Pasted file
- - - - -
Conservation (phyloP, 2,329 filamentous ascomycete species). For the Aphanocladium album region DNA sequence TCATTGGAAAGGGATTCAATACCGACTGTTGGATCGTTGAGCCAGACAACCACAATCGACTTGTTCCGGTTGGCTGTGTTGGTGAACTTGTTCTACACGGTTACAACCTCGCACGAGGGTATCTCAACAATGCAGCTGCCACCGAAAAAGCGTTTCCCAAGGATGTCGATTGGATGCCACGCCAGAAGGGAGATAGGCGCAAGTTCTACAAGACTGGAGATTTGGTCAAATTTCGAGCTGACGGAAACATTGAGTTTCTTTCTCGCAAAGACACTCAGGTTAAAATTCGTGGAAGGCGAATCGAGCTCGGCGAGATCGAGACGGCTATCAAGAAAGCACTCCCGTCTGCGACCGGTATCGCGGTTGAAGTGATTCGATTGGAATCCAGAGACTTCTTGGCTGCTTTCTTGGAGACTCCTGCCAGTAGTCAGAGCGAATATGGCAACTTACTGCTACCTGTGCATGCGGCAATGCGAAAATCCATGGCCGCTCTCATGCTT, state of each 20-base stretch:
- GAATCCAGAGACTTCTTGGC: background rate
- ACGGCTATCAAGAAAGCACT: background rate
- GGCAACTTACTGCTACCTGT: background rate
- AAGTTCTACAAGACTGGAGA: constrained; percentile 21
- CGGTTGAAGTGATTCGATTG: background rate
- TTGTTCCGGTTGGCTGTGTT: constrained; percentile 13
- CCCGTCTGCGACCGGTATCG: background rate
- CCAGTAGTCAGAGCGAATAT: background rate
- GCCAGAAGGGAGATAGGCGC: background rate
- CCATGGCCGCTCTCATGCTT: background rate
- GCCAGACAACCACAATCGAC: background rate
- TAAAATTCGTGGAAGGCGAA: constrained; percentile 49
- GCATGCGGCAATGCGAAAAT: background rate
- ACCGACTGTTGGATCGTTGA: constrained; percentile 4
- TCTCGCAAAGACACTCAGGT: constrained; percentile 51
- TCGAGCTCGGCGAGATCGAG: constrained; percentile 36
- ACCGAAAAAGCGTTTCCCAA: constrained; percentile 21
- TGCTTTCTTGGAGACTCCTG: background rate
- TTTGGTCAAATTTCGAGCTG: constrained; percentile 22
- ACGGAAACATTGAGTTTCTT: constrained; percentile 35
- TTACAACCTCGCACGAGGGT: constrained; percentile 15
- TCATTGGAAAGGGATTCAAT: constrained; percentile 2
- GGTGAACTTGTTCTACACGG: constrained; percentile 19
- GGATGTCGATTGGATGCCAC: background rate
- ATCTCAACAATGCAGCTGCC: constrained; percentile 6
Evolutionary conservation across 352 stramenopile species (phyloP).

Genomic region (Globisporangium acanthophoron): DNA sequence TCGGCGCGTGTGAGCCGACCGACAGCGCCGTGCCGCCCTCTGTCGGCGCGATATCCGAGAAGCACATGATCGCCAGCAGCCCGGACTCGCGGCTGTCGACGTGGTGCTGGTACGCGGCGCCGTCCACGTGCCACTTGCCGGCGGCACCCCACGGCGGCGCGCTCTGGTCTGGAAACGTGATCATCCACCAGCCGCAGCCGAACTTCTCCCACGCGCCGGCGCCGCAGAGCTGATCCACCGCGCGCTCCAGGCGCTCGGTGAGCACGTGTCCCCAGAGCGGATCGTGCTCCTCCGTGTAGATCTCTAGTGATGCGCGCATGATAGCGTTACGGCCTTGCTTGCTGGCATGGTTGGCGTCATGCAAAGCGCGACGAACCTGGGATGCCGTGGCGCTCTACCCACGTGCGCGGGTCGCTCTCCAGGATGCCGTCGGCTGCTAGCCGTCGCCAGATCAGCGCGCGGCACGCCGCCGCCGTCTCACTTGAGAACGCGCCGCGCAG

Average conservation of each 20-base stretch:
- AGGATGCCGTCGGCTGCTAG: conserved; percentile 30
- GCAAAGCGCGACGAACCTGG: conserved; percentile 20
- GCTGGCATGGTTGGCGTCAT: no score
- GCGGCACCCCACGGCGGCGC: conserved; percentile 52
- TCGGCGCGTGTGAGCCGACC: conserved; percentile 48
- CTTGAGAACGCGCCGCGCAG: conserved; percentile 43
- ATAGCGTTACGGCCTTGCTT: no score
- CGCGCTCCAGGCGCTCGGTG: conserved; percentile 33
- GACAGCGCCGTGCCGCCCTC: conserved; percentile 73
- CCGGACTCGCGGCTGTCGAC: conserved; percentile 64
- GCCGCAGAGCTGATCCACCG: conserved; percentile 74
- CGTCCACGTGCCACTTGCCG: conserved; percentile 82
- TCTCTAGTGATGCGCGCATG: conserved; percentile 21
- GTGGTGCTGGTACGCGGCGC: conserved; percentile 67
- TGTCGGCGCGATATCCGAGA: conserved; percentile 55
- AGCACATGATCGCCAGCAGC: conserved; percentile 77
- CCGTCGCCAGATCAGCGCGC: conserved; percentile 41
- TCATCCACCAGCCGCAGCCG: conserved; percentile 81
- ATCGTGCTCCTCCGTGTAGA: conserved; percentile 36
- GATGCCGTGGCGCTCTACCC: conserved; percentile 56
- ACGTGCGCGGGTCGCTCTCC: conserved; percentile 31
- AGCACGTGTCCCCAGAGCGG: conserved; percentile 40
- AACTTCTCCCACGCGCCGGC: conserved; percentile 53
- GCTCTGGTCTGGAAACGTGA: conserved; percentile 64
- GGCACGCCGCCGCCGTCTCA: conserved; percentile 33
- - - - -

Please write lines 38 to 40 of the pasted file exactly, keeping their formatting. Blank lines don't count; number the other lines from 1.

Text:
- GACAGCGCCGTGCCGCCCTC: conserved; percentile 73
- CCGGACTCGCGGCTGTCGAC: conserved; percentile 64
- GCCGCAGAGCTGATCCACCG: conserved; percentile 74